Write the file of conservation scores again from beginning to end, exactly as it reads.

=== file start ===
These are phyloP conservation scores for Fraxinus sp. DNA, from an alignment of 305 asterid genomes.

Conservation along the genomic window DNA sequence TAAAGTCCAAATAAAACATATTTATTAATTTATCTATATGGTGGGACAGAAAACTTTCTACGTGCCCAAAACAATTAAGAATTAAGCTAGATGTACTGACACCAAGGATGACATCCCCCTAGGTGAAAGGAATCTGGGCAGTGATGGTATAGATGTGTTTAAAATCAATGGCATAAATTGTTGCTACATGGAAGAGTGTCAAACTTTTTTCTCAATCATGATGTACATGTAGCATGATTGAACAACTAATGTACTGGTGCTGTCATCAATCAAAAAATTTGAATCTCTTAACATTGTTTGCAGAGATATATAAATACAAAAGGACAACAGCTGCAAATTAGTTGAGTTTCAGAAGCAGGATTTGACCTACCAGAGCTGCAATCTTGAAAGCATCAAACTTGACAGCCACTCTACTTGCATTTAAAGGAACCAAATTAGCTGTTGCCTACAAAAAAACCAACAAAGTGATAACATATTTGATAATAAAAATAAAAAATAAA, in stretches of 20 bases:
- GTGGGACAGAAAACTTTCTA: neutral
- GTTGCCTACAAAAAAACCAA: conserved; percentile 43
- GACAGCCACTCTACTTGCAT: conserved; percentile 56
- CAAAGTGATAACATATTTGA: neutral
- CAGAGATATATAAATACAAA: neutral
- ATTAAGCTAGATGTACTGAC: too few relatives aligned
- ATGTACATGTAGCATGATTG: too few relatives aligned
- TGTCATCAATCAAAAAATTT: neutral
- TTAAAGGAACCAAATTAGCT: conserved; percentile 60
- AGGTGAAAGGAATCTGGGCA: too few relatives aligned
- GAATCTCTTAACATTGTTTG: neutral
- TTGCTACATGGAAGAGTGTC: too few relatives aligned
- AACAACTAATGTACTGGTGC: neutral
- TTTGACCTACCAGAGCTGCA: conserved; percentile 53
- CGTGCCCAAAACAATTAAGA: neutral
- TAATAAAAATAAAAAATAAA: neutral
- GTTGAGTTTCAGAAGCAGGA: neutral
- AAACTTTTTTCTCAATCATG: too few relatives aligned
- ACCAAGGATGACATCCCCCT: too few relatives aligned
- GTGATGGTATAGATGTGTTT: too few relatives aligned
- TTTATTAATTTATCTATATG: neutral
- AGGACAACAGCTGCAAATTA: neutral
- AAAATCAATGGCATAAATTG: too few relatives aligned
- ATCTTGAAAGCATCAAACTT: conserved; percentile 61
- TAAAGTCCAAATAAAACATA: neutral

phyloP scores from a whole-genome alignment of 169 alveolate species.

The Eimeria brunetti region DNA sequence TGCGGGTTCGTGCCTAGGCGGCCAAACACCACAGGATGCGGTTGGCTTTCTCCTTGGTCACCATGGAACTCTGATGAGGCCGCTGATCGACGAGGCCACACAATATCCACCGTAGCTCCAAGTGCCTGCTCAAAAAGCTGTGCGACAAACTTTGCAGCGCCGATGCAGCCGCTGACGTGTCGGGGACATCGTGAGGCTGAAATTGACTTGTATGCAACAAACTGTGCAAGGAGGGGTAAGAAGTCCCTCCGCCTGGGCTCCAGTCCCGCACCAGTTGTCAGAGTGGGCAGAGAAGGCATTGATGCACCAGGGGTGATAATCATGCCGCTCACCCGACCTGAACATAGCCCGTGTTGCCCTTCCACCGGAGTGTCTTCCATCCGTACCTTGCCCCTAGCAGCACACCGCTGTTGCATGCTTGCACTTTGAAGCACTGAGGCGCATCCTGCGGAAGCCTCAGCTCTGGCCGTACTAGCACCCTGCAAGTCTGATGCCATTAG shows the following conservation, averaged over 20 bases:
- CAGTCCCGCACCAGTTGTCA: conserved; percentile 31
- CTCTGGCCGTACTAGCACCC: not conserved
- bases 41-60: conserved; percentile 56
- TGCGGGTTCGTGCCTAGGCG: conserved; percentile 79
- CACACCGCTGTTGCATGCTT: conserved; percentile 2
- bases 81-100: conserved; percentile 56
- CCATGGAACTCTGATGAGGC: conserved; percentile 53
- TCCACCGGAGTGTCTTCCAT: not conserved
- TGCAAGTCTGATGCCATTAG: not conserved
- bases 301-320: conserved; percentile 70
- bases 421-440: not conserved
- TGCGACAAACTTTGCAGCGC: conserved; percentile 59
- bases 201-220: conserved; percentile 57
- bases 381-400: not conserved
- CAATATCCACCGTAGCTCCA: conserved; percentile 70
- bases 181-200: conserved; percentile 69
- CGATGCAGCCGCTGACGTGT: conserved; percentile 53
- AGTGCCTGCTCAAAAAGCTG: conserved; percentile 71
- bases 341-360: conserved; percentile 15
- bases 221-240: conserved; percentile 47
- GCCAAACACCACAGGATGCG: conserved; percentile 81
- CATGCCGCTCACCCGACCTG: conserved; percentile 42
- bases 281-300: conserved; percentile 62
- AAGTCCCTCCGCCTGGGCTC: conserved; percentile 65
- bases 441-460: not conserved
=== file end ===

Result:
These are phyloP conservation scores for Fraxinus sp. DNA, from an alignment of 305 asterid genomes.

Conservation along the genomic window DNA sequence TAAAGTCCAAATAAAACATATTTATTAATTTATCTATATGGTGGGACAGAAAACTTTCTACGTGCCCAAAACAATTAAGAATTAAGCTAGATGTACTGACACCAAGGATGACATCCCCCTAGGTGAAAGGAATCTGGGCAGTGATGGTATAGATGTGTTTAAAATCAATGGCATAAATTGTTGCTACATGGAAGAGTGTCAAACTTTTTTCTCAATCATGATGTACATGTAGCATGATTGAACAACTAATGTACTGGTGCTGTCATCAATCAAAAAATTTGAATCTCTTAACATTGTTTGCAGAGATATATAAATACAAAAGGACAACAGCTGCAAATTAGTTGAGTTTCAGAAGCAGGATTTGACCTACCAGAGCTGCAATCTTGAAAGCATCAAACTTGACAGCCACTCTACTTGCATTTAAAGGAACCAAATTAGCTGTTGCCTACAAAAAAACCAACAAAGTGATAACATATTTGATAATAAAAATAAAAAATAAA, in stretches of 20 bases:
- GTGGGACAGAAAACTTTCTA: neutral
- GTTGCCTACAAAAAAACCAA: conserved; percentile 43
- GACAGCCACTCTACTTGCAT: conserved; percentile 56
- CAAAGTGATAACATATTTGA: neutral
- CAGAGATATATAAATACAAA: neutral
- ATTAAGCTAGATGTACTGAC: too few relatives aligned
- ATGTACATGTAGCATGATTG: too few relatives aligned
- TGTCATCAATCAAAAAATTT: neutral
- TTAAAGGAACCAAATTAGCT: conserved; percentile 60
- AGGTGAAAGGAATCTGGGCA: too few relatives aligned
- GAATCTCTTAACATTGTTTG: neutral
- TTGCTACATGGAAGAGTGTC: too few relatives aligned
- AACAACTAATGTACTGGTGC: neutral
- TTTGACCTACCAGAGCTGCA: conserved; percentile 53
- CGTGCCCAAAACAATTAAGA: neutral
- TAATAAAAATAAAAAATAAA: neutral
- GTTGAGTTTCAGAAGCAGGA: neutral
- AAACTTTTTTCTCAATCATG: too few relatives aligned
- ACCAAGGATGACATCCCCCT: too few relatives aligned
- GTGATGGTATAGATGTGTTT: too few relatives aligned
- TTTATTAATTTATCTATATG: neutral
- AGGACAACAGCTGCAAATTA: neutral
- AAAATCAATGGCATAAATTG: too few relatives aligned
- ATCTTGAAAGCATCAAACTT: conserved; percentile 61
- TAAAGTCCAAATAAAACATA: neutral

phyloP scores from a whole-genome alignment of 169 alveolate species.

The Eimeria brunetti region DNA sequence TGCGGGTTCGTGCCTAGGCGGCCAAACACCACAGGATGCGGTTGGCTTTCTCCTTGGTCACCATGGAACTCTGATGAGGCCGCTGATCGACGAGGCCACACAATATCCACCGTAGCTCCAAGTGCCTGCTCAAAAAGCTGTGCGACAAACTTTGCAGCGCCGATGCAGCCGCTGACGTGTCGGGGACATCGTGAGGCTGAAATTGACTTGTATGCAACAAACTGTGCAAGGAGGGGTAAGAAGTCCCTCCGCCTGGGCTCCAGTCCCGCACCAGTTGTCAGAGTGGGCAGAGAAGGCATTGATGCACCAGGGGTGATAATCATGCCGCTCACCCGACCTGAACATAGCCCGTGTTGCCCTTCCACCGGAGTGTCTTCCATCCGTACCTTGCCCCTAGCAGCACACCGCTGTTGCATGCTTGCACTTTGAAGCACTGAGGCGCATCCTGCGGAAGCCTCAGCTCTGGCCGTACTAGCACCCTGCAAGTCTGATGCCATTAG shows the following conservation, averaged over 20 bases:
- CAGTCCCGCACCAGTTGTCA: conserved; percentile 31
- CTCTGGCCGTACTAGCACCC: not conserved
- bases 41-60: conserved; percentile 56
- TGCGGGTTCGTGCCTAGGCG: conserved; percentile 79
- CACACCGCTGTTGCATGCTT: conserved; percentile 2
- bases 81-100: conserved; percentile 56
- CCATGGAACTCTGATGAGGC: conserved; percentile 53
- TCCACCGGAGTGTCTTCCAT: not conserved
- TGCAAGTCTGATGCCATTAG: not conserved
- bases 301-320: conserved; percentile 70
- bases 421-440: not conserved
- TGCGACAAACTTTGCAGCGC: conserved; percentile 59
- bases 201-220: conserved; percentile 57
- bases 381-400: not conserved
- CAATATCCACCGTAGCTCCA: conserved; percentile 70
- bases 181-200: conserved; percentile 69
- CGATGCAGCCGCTGACGTGT: conserved; percentile 53
- AGTGCCTGCTCAAAAAGCTG: conserved; percentile 71
- bases 341-360: conserved; percentile 15
- bases 221-240: conserved; percentile 47
- GCCAAACACCACAGGATGCG: conserved; percentile 81
- CATGCCGCTCACCCGACCTG: conserved; percentile 42
- bases 281-300: conserved; percentile 62
- AAGTCCCTCCGCCTGGGCTC: conserved; percentile 65
- bases 441-460: not conserved